The Poetry at Work Day celebration went on for days, from France to Finland. Here’s another round of delightful finds on Twitter and Instagram from hardworking poetic revelers.
It’s Poetry at Work Day 2017! Join Tweetspeak Poetry in celebrating how poetry infuses our work and our workplaces, whatever and wherever they are.
Megan Willome’s reading of Rita Dove’s Thomas and Beulah is a reminder that sometimes the moments that change us most aren’t the ones that make the news.
“Disinheritance” by John Sibley Williams is a beautiful, moving collection of poems dealing with grief, both real and imagined.
Part 2 of Tweetspeak’s recent poetry party on Twitter was guided by prompts from “The Odyssey” by Homer, and 10 would-be Homers produced some epic poems.
“The Odyssey” by Homer provided the prompts for Tweetspeak’s recent poetry party on Twitter, and 10 would-be Homers wrote their own epic poems.
Sandra Heska King continues her mission to Commit Prufrock, finding herself lost in the rabbit trails that can be a part of reading poems.
In “Dystopia 38.10,” poet Matthew Duggan takes the post-apocalyptic idea of dystopia and vividly applies it to contemporary society.
Literacy doesn’t end with invitations, nor maturity. To keep literacy alive, we can use The Growth Model of Education.
Reading poetry can lead to the discovery of other poets and their poetry, such as what happened when other poets led to Norman Nicholson and Frank Stanford.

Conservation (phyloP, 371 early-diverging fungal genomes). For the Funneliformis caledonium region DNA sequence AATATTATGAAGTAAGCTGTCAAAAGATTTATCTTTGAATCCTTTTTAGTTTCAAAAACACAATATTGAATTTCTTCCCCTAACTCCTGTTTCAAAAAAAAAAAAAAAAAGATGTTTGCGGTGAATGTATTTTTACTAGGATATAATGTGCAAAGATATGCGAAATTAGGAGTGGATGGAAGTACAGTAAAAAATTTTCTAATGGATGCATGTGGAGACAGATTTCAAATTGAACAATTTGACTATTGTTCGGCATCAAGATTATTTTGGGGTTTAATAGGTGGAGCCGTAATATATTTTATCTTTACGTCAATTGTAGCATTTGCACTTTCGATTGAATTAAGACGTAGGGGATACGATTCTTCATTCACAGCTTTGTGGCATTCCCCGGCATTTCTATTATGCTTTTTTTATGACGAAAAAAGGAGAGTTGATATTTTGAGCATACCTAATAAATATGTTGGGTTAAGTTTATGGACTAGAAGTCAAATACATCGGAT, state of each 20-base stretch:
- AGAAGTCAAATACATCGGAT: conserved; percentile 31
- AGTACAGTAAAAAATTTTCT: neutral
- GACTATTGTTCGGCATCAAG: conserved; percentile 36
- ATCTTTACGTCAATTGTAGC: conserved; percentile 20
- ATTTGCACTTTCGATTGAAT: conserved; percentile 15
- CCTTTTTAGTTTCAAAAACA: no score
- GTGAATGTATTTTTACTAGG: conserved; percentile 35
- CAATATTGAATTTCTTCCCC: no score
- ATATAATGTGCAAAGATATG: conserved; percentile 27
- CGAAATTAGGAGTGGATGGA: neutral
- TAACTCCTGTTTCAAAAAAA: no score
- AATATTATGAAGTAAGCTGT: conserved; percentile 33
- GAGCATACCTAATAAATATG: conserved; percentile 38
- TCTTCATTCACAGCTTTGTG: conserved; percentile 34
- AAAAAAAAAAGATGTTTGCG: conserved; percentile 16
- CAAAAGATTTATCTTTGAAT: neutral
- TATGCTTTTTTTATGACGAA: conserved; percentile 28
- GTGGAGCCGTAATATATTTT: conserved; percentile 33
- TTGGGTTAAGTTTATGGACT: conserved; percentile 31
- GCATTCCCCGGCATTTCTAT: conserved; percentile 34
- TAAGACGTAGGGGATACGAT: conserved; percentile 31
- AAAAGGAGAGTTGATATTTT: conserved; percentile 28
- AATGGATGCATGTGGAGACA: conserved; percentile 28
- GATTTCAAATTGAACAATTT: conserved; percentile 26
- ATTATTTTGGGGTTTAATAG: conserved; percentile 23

The annual worldwide celebration of Poetry at Work Day is coming January 10. Start getting your workplace ready with our free new 2017 poster designs.
Now, perhaps more than ever, it’s important to make room in our literary conversations for those poets whose voices were, or have been, or are still silenced because they dared to be our lanterns.
In times of great change – political, social, economic – we turn to poetry to make sense of what seems nonsensical, to comfort, to explain, says poet Jane Hirshfield.
Give thanks for “the vines of the gourd and the rich melon run” with a Thanksgiving poem, The Pumpkin by John Greenleaf Whittier.
Is succotash something to be suffered or savored? Laura Lynn Brown offers a warm reflection on the dish, with a savory succotash poem and Thanksgiving recipes.
“Wife,” winner of the Forward Prize for best first collection, challenges our notions of what marriage mean, but ends up reaffirming the idea of commitment.
Sandra Heska King introduces her plan to commit Prufrock (to memory) and introduces our Barista Badges so you can join the fun and celebrate your progress.
Forward Prize winner Vahni Capildeo and her “Measures of Expatriation” challenge our notions of what a poetry collection is and can be.